Your Complete Guide to Powersports in Whistler (brrapp anyone?)
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Your Complete Guide to Powersports in Whistler (brrapp anyone?)

You know that feeling of joy after reaching the top of the mountain by foot, bike or skis? The “type two fun”, where it’s only after you’ve worked incredibly hard that you can truly enjoy and appreciate the fruits of your labour – the views, the accomplishment of your efforts and the exceptionally fun ride down. Now imagine doing it 10 times as fast, covering twice as much ground, seeing twice as many views and with the sweet brappity brappity brap sound of a motor under you, effortlessly making it all happen. Sounds pretty fun right? This is what we call “type one fun” my friends. The only questions is, what kind of “type one fun” brapping do you want to spend your time doing in Whistler?

 

Pick Your Poison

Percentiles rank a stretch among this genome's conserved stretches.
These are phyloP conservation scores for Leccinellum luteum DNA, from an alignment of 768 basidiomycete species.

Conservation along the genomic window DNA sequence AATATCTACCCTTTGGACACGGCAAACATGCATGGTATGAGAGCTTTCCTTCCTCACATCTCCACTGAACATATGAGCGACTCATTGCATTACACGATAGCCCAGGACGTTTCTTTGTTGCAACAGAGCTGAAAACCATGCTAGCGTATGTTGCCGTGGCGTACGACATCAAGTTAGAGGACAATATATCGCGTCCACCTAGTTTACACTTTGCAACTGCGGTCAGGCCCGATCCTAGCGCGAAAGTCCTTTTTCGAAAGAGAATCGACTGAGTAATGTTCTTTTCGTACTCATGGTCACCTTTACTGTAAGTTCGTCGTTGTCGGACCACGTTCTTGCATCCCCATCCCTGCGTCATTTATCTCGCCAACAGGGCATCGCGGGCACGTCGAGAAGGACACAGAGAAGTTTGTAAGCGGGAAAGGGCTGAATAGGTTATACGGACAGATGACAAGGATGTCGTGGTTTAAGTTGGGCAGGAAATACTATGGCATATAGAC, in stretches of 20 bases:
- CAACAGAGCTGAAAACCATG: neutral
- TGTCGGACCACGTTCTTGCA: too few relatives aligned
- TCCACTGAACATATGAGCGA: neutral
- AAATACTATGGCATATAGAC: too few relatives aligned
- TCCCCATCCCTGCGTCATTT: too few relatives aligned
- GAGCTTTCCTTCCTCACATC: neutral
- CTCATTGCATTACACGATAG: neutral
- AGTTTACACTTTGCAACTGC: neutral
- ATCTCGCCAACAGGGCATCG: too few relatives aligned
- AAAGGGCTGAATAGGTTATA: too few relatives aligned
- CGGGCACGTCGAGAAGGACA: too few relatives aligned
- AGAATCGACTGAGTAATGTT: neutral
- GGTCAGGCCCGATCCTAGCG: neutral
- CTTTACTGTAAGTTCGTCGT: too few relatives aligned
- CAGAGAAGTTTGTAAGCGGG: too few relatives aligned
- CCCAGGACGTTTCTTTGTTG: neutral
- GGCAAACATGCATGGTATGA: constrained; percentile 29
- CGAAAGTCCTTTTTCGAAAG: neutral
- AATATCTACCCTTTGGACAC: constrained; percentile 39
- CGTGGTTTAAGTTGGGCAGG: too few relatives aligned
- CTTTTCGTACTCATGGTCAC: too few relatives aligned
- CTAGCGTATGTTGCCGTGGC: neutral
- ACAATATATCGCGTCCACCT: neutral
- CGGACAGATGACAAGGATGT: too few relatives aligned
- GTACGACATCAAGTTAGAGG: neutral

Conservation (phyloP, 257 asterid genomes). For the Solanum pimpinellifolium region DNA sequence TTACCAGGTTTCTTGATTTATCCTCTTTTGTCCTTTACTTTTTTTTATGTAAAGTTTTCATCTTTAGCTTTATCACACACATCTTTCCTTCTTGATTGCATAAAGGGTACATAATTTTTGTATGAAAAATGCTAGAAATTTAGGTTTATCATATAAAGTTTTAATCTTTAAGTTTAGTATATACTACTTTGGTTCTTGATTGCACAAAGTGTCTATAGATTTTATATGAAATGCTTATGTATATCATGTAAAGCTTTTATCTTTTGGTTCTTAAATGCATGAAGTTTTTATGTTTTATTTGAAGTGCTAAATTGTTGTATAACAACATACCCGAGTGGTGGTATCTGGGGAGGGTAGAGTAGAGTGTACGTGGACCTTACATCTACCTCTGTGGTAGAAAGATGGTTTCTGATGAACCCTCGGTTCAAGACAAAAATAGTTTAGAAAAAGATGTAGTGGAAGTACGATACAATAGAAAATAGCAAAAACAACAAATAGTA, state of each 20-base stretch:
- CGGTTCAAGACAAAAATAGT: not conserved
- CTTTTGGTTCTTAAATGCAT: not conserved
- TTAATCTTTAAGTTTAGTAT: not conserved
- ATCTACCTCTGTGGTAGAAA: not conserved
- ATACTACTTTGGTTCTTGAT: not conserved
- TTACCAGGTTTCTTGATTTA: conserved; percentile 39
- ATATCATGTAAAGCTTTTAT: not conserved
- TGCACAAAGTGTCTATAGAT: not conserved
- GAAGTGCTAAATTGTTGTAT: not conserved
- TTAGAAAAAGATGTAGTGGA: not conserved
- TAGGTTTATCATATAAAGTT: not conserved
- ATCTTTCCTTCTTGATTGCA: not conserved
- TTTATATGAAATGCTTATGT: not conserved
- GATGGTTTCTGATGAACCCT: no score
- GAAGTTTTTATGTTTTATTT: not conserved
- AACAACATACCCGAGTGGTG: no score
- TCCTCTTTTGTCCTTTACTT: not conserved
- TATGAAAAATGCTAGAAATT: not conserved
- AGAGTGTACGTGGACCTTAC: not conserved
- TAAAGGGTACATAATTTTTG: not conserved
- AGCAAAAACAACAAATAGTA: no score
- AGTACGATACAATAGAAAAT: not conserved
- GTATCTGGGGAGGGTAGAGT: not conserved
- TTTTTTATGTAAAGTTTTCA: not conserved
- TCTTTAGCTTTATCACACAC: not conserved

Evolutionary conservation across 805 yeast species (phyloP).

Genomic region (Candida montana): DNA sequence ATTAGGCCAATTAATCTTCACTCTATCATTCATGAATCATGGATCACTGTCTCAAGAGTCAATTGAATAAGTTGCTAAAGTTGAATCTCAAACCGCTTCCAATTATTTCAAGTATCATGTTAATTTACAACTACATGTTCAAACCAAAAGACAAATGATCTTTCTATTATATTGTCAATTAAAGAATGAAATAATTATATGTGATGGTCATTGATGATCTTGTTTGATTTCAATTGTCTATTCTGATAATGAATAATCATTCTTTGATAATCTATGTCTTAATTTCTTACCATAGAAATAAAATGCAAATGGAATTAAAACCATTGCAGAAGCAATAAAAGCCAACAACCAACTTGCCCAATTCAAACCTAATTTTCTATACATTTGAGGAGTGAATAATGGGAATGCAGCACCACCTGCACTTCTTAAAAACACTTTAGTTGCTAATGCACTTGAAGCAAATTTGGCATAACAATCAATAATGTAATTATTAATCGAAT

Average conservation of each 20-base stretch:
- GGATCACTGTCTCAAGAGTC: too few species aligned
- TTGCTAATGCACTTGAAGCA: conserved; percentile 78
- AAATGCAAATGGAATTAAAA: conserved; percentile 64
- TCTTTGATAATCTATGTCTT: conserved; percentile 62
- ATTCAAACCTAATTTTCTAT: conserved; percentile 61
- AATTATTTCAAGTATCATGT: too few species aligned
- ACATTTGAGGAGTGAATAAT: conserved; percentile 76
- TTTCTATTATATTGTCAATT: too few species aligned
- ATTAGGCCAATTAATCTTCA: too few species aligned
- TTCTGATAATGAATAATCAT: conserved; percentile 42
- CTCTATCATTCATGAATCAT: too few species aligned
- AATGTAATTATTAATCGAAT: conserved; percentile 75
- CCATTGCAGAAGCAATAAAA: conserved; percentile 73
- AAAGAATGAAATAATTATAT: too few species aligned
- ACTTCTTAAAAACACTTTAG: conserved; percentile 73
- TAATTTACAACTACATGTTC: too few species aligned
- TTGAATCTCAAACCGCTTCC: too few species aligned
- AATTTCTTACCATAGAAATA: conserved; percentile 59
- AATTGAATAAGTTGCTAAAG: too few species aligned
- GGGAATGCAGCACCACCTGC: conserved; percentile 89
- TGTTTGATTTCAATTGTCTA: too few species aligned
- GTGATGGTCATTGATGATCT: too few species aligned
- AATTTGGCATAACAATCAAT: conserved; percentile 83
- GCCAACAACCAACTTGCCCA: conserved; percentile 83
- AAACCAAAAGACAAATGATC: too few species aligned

Getting 50-1200cc’s under you can be a bit intimidating, so if you are new to the sport and want to give it a whirl, there are a few spots for you to get a handle on your brapping in a controlled environment first.  Canadian Wilderness Adventures has a plethora of power sport touring experiences between the Callaghan and Whistler Village for you to experience. Whether you want to get behind the wheel or you want to sit in the passenger seat and enjoy the local wildlife and stunning views, they have you covered with 4×4 Jeeps, ATV’s, Off Road Buggies and even Electric Bicycles – if that’s your thing. Alternatively, The Adventure Group offers a variety RZR tours for the varying adventurers out there. Just 15 minutes North of Whistler at Cougar Mountain is where their tours start but they certainly do not end there. Both companies offer snowmobile tours in the winter time if powersports all year round is your jam. Be mindful you must be age 16 with a valid driver’s license to operate any of their vehicles.  For the dirt bikers out there, head to the perfectly manicured  Pemberton Motocross Track which offers track time for the beginners and the littlest of kids, right up to the adult expert riders. For an unguided adventurer there is no shortage of trials trails around town – just get out there and get after it!